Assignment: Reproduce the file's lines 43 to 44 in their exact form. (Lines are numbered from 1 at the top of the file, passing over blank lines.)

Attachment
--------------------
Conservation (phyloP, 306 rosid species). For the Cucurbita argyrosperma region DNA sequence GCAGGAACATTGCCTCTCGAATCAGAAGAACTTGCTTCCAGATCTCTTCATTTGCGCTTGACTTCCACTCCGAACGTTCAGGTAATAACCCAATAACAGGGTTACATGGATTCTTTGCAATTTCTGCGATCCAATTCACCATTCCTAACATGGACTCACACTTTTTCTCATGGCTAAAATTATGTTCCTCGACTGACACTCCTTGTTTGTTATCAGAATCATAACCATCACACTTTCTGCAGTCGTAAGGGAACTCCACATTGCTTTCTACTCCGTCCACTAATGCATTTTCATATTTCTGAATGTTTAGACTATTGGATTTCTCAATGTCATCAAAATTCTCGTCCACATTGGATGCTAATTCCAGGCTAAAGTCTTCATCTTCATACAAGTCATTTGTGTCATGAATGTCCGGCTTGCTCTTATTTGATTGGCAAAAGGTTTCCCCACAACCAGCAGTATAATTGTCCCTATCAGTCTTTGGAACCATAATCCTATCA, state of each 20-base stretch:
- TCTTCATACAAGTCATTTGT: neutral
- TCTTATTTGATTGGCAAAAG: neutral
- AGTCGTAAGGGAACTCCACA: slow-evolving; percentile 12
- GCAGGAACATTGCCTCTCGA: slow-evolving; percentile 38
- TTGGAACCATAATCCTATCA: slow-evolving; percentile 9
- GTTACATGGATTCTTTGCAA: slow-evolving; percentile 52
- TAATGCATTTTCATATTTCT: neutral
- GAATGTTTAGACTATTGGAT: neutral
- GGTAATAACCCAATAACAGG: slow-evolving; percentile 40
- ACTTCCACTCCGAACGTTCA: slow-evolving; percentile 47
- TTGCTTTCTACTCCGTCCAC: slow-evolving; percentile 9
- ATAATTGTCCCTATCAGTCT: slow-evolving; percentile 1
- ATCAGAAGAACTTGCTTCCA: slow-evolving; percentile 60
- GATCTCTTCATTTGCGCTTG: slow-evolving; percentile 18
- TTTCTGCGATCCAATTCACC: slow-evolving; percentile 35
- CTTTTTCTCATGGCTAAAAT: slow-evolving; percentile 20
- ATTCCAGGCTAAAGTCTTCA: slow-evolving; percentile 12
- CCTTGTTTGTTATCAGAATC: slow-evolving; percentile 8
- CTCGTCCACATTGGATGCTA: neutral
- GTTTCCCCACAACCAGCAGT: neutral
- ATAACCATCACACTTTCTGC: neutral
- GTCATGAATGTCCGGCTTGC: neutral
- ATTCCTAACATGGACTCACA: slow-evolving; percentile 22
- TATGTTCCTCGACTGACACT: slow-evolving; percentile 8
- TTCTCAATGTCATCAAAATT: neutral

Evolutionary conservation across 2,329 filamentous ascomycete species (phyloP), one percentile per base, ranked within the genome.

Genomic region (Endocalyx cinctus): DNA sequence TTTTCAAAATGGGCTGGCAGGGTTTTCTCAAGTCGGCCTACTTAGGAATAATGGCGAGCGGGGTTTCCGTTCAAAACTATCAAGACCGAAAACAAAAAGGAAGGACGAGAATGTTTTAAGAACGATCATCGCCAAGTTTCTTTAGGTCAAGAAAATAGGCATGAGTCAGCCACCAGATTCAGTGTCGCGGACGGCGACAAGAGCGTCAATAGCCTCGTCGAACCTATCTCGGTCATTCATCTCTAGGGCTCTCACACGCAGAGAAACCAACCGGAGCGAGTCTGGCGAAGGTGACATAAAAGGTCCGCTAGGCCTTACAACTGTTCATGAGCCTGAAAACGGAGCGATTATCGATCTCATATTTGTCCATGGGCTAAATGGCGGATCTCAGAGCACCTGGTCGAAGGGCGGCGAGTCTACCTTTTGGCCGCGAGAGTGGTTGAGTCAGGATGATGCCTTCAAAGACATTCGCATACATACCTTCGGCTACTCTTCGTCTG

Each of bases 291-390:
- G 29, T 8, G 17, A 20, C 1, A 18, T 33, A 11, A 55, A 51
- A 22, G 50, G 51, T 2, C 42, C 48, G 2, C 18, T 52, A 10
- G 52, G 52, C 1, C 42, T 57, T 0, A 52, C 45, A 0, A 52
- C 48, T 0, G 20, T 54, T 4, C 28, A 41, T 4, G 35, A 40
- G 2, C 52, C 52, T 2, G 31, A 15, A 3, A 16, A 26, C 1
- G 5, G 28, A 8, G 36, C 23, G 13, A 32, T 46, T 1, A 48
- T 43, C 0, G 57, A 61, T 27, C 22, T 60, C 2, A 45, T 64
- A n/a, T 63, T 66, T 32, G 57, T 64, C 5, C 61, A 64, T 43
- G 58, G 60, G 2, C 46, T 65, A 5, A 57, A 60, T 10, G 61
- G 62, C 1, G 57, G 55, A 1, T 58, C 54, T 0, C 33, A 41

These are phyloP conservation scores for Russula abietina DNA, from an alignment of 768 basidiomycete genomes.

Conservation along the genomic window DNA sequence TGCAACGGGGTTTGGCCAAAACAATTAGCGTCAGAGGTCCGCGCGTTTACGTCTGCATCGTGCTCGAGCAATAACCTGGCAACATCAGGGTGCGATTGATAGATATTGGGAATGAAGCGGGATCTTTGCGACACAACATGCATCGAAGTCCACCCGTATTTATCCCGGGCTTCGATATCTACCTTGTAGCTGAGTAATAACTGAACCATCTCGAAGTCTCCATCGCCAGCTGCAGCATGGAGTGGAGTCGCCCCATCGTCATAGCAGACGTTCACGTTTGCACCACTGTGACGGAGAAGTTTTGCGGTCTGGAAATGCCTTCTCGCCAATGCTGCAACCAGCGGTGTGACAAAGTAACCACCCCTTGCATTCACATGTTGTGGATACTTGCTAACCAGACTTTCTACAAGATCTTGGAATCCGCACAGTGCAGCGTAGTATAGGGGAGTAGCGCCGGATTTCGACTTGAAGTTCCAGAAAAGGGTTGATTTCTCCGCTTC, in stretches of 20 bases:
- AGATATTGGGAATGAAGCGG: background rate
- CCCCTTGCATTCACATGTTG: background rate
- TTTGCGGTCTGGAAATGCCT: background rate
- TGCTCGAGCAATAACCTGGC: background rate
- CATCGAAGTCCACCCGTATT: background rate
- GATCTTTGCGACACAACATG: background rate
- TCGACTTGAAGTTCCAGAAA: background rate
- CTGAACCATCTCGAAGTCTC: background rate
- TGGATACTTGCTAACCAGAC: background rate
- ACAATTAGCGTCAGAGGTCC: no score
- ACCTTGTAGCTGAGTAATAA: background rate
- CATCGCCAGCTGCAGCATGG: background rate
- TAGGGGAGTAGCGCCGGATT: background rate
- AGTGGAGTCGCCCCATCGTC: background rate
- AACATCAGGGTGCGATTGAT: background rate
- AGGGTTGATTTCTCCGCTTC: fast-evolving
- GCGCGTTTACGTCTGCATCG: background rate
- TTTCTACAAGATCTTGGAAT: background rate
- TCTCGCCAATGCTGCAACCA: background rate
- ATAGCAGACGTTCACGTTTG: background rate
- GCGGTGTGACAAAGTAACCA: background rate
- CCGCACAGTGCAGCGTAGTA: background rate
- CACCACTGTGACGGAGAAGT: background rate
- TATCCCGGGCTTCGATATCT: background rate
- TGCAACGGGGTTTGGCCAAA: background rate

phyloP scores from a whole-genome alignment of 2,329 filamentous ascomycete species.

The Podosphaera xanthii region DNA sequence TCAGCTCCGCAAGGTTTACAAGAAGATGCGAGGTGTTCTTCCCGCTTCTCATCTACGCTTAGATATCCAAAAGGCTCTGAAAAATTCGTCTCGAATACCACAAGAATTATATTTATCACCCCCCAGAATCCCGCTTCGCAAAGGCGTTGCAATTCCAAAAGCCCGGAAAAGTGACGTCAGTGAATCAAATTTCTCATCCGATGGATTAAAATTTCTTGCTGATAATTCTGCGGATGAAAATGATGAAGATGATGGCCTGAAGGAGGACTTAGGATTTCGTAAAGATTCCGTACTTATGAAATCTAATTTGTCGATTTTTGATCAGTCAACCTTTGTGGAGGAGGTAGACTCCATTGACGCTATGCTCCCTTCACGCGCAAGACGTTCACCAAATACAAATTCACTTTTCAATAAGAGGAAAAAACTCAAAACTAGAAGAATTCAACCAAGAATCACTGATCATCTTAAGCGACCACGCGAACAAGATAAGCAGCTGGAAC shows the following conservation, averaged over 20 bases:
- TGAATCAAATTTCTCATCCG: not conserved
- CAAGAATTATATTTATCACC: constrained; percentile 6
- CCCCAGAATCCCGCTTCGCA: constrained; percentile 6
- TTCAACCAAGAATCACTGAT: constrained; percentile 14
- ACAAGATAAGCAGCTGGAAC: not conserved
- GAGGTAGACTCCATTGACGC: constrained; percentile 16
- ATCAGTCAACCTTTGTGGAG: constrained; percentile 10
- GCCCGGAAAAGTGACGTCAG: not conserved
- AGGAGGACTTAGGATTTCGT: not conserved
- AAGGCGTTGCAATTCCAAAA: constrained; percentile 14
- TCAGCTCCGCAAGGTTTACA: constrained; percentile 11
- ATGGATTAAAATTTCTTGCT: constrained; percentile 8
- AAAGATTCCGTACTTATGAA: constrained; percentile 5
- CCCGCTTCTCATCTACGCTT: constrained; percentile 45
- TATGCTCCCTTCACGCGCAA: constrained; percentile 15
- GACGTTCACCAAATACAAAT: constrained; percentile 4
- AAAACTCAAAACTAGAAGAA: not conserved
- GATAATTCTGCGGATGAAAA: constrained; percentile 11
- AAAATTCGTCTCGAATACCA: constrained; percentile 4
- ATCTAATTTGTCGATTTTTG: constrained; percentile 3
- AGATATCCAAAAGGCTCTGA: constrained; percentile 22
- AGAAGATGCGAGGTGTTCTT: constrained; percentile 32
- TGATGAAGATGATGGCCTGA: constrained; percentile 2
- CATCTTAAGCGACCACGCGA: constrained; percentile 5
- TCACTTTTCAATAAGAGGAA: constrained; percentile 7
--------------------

- CCCCTTGCATTCACATGTTG: background rate
- TTTGCGGTCTGGAAATGCCT: background rate